The Tale of a Lost Decade

Interviu, Rašytojas, metų knyga BASAKOJIS BINGO PRANEŠĖJAS

In late February, Lithuanians and other fans of author Antanas Šileika filled the hall at the Toronto Lithuanian House for the launch of his newest book “Some Unfinished Business”, published by Cormorant Books. Publisher Marc Coté interviewed Šileika about his background and the inspiration for this, his sixth novel. The author then read an excerpt, which happened to include a recipe for Lithuanian black currant “wine”, which he had made and invited the audience to sample. A very hospitable Lithuanian touch!

But the novel was not about wine. Among positive comments by many critics, author Eva Stachniak stands out with her description of the novel as a portrait of post-World War II Lithuania, a “land of lingering ghosts where the past poisons the future. A gripping story of shattering betrayals”.

It is a story few Lithuanian post-war émigrés or their children are truly familiar with. It describes the fallout of the war over a decade when information about the homeland was scarce, large segments of the population had fled to the West or were deported to Siberia, and those who remained lived in an environment of terror and mistrust, where secrets were enfolded in other secrets. “In this country, everything not explicitly permitted was forbidden, and so the revellers could be guilty of some crime without knowingly having committed one,” he writes, encapsulating the mentality that the “red” (Soviet) regime engendered – whether revellers or average citizens of this or any Soviet-occupied country.

Author of five novels and a memoir, in this book Šileika tells the story of one decade in the young life of Martin Averka and his fascination with children’s poet Kostas Kubilinskas, who befriended, then betrayed anti-Soviet partisans. Martin meets the poet, who is assigned to teach in his Lyn Lake village school and is billeted with Martin’s family. He inspires Martin to reach for higher purpose and supplies books to local partisans, for whom Martin is a courier. The story alternates between the late 1950s, after Martin’s escape from a gulag and his marriage to Kristina, when Martin finds Kostas being rehabilitated in a psychiatric hospital – and the late 1940s, when they both had dealings with a partisan leader in southern Lithuania.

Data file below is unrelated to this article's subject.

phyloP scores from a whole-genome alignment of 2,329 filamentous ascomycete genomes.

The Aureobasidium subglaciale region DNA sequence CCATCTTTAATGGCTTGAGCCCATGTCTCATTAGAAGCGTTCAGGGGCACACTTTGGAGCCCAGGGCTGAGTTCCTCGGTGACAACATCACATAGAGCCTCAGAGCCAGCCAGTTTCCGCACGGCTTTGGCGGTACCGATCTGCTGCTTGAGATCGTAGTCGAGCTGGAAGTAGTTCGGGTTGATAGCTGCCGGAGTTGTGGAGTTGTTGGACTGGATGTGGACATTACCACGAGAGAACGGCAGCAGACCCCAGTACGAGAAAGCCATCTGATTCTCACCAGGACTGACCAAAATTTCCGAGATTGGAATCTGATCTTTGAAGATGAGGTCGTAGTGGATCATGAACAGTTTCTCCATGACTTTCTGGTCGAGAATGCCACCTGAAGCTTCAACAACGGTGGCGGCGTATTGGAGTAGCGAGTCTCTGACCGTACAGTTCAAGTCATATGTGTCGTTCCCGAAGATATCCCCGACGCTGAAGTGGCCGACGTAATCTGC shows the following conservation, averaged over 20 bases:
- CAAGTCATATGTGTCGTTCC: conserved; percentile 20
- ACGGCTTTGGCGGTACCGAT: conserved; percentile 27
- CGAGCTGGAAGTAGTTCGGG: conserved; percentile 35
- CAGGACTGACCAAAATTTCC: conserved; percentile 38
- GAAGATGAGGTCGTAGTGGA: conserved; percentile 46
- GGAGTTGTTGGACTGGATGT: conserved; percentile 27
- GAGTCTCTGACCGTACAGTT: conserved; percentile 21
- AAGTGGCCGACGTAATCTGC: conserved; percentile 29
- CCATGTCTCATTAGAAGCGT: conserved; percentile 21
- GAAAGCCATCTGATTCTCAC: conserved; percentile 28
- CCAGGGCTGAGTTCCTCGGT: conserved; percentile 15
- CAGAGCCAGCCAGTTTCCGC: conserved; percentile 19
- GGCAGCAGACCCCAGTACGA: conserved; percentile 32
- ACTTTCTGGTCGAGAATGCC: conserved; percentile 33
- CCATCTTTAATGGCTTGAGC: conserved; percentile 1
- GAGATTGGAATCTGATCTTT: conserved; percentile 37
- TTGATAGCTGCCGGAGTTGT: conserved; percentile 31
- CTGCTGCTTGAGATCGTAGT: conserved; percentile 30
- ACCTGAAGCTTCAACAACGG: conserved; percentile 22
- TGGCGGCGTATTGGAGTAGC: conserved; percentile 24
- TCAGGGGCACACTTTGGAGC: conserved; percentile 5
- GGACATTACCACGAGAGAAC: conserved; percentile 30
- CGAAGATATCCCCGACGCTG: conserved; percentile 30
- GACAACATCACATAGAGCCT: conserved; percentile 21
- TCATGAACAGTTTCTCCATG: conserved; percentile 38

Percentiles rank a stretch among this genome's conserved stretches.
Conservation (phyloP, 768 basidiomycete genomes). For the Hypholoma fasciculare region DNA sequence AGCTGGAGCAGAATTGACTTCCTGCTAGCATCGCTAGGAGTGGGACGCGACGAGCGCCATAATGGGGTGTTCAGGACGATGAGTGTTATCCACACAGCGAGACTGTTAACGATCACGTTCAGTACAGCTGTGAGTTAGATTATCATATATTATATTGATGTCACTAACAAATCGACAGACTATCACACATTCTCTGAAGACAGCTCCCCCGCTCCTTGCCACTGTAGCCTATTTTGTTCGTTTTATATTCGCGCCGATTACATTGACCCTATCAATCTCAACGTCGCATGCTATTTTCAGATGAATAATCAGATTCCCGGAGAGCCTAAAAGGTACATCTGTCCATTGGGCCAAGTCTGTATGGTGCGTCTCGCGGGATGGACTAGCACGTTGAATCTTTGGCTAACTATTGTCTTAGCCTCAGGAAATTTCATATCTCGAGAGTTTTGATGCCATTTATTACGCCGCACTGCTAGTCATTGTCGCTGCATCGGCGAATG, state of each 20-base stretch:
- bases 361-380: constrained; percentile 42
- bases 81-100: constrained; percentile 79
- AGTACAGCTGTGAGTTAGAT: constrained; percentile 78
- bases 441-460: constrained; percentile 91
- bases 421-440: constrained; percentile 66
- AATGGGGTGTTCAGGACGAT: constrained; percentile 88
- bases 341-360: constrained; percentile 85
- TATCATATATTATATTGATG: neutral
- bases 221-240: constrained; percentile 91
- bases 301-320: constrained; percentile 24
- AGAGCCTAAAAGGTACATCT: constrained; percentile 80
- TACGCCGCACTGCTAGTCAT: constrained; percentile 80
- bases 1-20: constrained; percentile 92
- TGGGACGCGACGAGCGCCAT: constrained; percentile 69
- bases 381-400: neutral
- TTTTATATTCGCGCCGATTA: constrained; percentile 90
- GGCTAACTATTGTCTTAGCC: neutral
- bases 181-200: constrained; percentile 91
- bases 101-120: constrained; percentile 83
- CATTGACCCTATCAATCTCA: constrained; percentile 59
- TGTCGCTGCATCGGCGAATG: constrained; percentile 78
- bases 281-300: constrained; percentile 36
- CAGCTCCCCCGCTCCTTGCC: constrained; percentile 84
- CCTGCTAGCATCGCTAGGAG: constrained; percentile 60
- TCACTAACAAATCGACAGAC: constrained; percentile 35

Šileika cleverly presents several stories within that decade of betrayal, conflict and change, sketching the lives of many Lithuanians – villagers, partisans, gulag prisoners, city-dwellers, women and children, and what they faced in the aftermath of war.

As an author of novels set in specific historical periods, Šileika has noted that his aim is not necessarily to present historical facts, but to explore characters as they emerge and cope in certain situations. Yet for many of us who may be unfamiliar with that time period, the novel weaves together the threads of half-told, half-rumoured tales about life in Lithuania after the war into a cohesive fabric of understanding.

Šileika is no longer just a storyteller – although he has always been a master. In this book, he is a mature novelist, drawing us in to his world of well-researched knowledge and vivid imagination with succinct language, precise detail and insight.

“Some Unfinished Business” is being translated into Lithuanian for publication next year.